This was a one act performance written and performed by Stephanie Ridings.
Ridings set the scene by explaining about her own domestic circumstances, with her ginger cat Tiggy, her boyfriend 'Stompy', her brother with Aspergers' and her personal struggle with mental health issues. This seemed to be the most authentic part of the show.
She spoke about the research that she had undertaken about other women's experiences of falling in love with men who were on death row, seeming quite opinionated about the 'types' of women who would be attracted to these men.
Ridings 'threw away' bits of important information that I had half expected she would use to delve deeper into her experience, rather than just brush over. This made parts of the story quite disjointed e.g. her reference to feeling suicidal whilst on Blackpool Pier, seem to have little relevance to the rest of the story... but I suppose you would have had to be there!
Ridings seemed quite detached from the whole Huntsville experience, which made me question if she actually went there or if she was using her research with poetic license to provide the foundations of her story. As her lack of feeling about the death of the inmate whom she had 'visited' did not resonate for me. The basic assumption being that for most people who have an interest in these matters, the death of another human would be traumatic, especially someone whom they had developed a relationship (albeit a long distance relationship) and met the person and their family member. Whilst dehumanising the murder victim in the process.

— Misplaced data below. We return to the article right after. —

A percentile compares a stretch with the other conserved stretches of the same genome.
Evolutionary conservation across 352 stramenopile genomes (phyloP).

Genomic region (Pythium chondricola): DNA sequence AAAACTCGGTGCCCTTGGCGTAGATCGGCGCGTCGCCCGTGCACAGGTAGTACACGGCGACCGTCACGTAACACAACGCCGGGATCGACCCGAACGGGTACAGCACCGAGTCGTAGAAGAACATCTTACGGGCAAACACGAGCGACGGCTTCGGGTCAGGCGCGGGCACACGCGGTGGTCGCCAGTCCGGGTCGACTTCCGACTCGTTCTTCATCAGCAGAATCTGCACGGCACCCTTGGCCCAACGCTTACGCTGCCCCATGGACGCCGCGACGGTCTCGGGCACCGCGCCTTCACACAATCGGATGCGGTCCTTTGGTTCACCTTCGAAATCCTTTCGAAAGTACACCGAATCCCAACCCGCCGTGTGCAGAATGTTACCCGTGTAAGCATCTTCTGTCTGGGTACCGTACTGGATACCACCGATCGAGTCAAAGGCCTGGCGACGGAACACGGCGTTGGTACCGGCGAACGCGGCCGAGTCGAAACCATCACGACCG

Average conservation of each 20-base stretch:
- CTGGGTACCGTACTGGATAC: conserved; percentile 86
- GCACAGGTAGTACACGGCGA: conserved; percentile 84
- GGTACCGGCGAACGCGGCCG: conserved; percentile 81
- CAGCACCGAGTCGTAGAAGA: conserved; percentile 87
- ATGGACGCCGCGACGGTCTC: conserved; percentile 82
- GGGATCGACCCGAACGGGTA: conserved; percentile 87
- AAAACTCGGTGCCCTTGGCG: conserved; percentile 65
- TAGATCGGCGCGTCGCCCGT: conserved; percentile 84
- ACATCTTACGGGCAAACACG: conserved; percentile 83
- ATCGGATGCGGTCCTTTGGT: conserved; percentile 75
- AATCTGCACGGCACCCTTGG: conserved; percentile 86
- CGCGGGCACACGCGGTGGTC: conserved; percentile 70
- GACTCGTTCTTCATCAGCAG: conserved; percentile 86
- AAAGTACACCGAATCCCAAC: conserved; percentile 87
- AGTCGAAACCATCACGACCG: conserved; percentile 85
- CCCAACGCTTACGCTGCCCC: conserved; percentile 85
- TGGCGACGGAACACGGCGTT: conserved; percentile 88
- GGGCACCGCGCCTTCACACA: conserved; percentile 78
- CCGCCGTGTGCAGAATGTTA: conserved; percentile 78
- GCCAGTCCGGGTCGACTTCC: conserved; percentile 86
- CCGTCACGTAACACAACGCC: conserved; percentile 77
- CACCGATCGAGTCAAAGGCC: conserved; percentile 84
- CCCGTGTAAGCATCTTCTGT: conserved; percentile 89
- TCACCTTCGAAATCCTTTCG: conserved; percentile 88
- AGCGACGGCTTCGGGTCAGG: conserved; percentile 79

Sadly the show was a disappointment, there were so many layers that she could have included to add some depth and believability to her story, for example the political context. The show felt somewhat like a rehearsed lecture, a book promotion and had Ridings concluded with 'On sale in the Foyer' I would have been unsurprised. The story would have probably been better suited to reading rather than a performance but I do feel that the material had some useful raw ingredients that, presented differently, could have a more powerful impact. An example of this could be using her research about other women's experiences in a similar way to The Vagina Monologues.
Reviewer: Elaine Hardie
Reviewed: 17th May 2017
North West End Rating: ★★★